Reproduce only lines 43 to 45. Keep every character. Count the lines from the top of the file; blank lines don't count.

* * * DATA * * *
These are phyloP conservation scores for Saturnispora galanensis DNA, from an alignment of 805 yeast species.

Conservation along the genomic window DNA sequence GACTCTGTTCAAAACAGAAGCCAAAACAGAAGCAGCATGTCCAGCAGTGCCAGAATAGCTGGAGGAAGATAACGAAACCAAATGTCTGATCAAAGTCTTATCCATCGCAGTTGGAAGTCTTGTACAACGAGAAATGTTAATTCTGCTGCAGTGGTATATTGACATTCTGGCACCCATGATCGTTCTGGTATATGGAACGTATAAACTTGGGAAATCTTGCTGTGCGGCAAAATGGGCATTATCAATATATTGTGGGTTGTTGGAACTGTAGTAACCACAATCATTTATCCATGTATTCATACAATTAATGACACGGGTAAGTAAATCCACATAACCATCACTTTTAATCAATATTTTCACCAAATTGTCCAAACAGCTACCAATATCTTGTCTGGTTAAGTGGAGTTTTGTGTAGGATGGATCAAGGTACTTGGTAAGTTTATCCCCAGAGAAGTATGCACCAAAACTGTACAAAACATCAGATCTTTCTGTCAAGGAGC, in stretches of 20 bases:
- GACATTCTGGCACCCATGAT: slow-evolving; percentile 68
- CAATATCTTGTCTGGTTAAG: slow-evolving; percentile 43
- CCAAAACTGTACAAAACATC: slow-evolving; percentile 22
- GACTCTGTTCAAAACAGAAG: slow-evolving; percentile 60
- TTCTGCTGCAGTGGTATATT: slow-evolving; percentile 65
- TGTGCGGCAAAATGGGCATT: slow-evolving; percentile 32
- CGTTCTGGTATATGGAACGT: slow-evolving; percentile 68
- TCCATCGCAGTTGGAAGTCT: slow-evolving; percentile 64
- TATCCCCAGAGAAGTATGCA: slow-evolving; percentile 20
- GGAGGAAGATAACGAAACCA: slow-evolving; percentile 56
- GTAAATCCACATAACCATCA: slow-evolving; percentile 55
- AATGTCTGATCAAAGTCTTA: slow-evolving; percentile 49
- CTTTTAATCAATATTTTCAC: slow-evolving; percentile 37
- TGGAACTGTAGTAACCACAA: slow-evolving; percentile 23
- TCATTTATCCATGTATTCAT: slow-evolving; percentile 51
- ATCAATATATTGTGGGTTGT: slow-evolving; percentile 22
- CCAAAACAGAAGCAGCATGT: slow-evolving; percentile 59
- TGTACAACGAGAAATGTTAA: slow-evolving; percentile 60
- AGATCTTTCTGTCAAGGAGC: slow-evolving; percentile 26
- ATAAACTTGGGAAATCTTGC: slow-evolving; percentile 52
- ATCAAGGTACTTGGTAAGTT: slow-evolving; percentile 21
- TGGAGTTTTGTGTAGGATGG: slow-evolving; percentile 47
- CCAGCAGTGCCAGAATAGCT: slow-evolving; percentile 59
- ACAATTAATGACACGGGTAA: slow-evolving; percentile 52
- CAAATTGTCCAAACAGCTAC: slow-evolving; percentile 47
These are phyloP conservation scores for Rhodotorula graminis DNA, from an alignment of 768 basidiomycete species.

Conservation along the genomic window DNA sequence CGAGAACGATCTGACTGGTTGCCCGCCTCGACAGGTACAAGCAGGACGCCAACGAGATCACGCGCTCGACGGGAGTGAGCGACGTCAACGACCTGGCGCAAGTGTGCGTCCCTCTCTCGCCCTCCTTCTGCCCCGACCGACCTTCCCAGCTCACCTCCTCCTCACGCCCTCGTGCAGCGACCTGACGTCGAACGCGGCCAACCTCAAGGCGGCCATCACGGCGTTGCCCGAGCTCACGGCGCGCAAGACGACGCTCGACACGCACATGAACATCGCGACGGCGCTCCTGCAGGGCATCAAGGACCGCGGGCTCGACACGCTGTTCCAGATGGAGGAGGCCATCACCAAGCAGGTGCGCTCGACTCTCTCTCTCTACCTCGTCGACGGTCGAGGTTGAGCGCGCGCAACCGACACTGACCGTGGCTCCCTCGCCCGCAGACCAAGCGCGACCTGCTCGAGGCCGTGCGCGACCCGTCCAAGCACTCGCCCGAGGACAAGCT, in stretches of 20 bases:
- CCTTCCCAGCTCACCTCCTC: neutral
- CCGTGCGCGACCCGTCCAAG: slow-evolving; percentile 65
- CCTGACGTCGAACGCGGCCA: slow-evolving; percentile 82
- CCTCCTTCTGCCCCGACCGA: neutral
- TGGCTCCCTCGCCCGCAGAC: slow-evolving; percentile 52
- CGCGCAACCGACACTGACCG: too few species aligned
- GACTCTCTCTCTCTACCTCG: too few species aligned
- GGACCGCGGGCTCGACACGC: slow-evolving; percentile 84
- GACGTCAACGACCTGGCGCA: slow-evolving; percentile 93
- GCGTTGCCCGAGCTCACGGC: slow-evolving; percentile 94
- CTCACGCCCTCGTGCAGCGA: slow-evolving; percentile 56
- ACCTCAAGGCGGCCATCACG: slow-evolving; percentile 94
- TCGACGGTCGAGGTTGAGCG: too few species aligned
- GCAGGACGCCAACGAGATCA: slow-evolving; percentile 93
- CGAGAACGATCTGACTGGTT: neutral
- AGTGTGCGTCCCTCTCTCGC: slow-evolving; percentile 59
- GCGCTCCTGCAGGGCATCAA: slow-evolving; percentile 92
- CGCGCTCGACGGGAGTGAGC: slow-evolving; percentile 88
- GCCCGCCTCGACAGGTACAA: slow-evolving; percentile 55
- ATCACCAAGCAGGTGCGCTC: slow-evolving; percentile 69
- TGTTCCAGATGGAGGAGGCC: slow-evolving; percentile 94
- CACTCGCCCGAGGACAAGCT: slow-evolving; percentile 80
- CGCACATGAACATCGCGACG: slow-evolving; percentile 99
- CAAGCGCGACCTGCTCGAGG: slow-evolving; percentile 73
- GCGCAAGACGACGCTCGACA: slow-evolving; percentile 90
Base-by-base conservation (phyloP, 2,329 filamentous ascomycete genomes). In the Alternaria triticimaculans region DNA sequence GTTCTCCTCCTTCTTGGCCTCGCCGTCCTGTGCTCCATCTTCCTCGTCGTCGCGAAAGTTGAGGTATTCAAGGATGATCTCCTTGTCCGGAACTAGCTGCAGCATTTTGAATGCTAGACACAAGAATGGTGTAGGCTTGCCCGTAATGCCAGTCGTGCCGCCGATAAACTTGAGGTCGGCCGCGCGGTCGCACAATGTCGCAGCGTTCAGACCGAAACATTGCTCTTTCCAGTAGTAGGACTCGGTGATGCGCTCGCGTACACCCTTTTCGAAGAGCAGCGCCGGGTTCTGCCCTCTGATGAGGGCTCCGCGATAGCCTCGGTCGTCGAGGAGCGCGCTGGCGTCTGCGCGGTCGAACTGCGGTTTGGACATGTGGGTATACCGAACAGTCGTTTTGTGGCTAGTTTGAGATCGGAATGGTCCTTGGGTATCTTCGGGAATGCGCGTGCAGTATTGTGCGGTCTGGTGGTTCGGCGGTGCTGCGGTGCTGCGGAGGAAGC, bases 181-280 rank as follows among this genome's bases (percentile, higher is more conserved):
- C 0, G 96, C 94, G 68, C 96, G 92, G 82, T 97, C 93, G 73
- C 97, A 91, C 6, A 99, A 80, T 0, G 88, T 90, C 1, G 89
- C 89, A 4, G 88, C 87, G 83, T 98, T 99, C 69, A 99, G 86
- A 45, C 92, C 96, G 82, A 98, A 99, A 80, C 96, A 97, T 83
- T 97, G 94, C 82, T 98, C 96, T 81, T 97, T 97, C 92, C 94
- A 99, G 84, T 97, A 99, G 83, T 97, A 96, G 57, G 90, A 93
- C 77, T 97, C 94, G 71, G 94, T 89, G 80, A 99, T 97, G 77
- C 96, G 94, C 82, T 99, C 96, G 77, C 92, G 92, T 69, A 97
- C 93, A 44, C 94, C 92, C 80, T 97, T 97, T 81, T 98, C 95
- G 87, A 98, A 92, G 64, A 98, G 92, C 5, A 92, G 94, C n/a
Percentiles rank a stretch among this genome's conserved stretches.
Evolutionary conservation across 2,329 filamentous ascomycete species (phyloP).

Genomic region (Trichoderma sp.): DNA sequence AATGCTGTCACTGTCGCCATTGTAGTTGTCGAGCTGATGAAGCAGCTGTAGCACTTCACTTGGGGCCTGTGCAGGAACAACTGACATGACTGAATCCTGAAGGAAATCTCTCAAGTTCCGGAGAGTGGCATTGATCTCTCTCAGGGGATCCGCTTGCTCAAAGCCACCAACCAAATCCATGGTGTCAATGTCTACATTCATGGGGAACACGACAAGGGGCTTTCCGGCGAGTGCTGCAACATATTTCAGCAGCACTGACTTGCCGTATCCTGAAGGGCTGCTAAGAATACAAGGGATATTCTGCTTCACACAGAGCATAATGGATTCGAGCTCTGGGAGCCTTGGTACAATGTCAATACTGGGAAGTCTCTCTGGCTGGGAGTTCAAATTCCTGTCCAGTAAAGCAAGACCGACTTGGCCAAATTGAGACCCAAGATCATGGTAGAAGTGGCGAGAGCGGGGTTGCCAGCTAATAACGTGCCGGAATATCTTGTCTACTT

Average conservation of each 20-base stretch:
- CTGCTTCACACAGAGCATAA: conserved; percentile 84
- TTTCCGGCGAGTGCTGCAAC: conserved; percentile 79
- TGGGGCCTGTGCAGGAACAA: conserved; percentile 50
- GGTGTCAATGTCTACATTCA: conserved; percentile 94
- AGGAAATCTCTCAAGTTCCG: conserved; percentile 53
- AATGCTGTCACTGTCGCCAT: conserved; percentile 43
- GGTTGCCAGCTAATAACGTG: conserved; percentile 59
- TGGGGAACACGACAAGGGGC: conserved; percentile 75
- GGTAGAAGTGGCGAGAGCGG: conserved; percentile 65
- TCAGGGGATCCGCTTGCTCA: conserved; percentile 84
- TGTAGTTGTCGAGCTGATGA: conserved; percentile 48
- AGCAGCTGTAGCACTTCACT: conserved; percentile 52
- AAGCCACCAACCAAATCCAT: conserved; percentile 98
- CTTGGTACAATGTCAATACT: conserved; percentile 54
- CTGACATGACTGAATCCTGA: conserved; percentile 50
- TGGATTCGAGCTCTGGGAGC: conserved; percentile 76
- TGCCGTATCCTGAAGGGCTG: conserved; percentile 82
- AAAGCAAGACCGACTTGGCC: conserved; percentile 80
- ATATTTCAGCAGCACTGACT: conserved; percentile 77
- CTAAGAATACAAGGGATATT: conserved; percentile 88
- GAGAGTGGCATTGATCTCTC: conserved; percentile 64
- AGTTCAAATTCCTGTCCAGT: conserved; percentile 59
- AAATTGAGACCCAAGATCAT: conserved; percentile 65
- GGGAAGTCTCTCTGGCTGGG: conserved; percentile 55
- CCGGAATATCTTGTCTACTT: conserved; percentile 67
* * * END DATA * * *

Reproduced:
- GCAGGACGCCAACGAGATCA: slow-evolving; percentile 93
- CGAGAACGATCTGACTGGTT: neutral
- AGTGTGCGTCCCTCTCTCGC: slow-evolving; percentile 59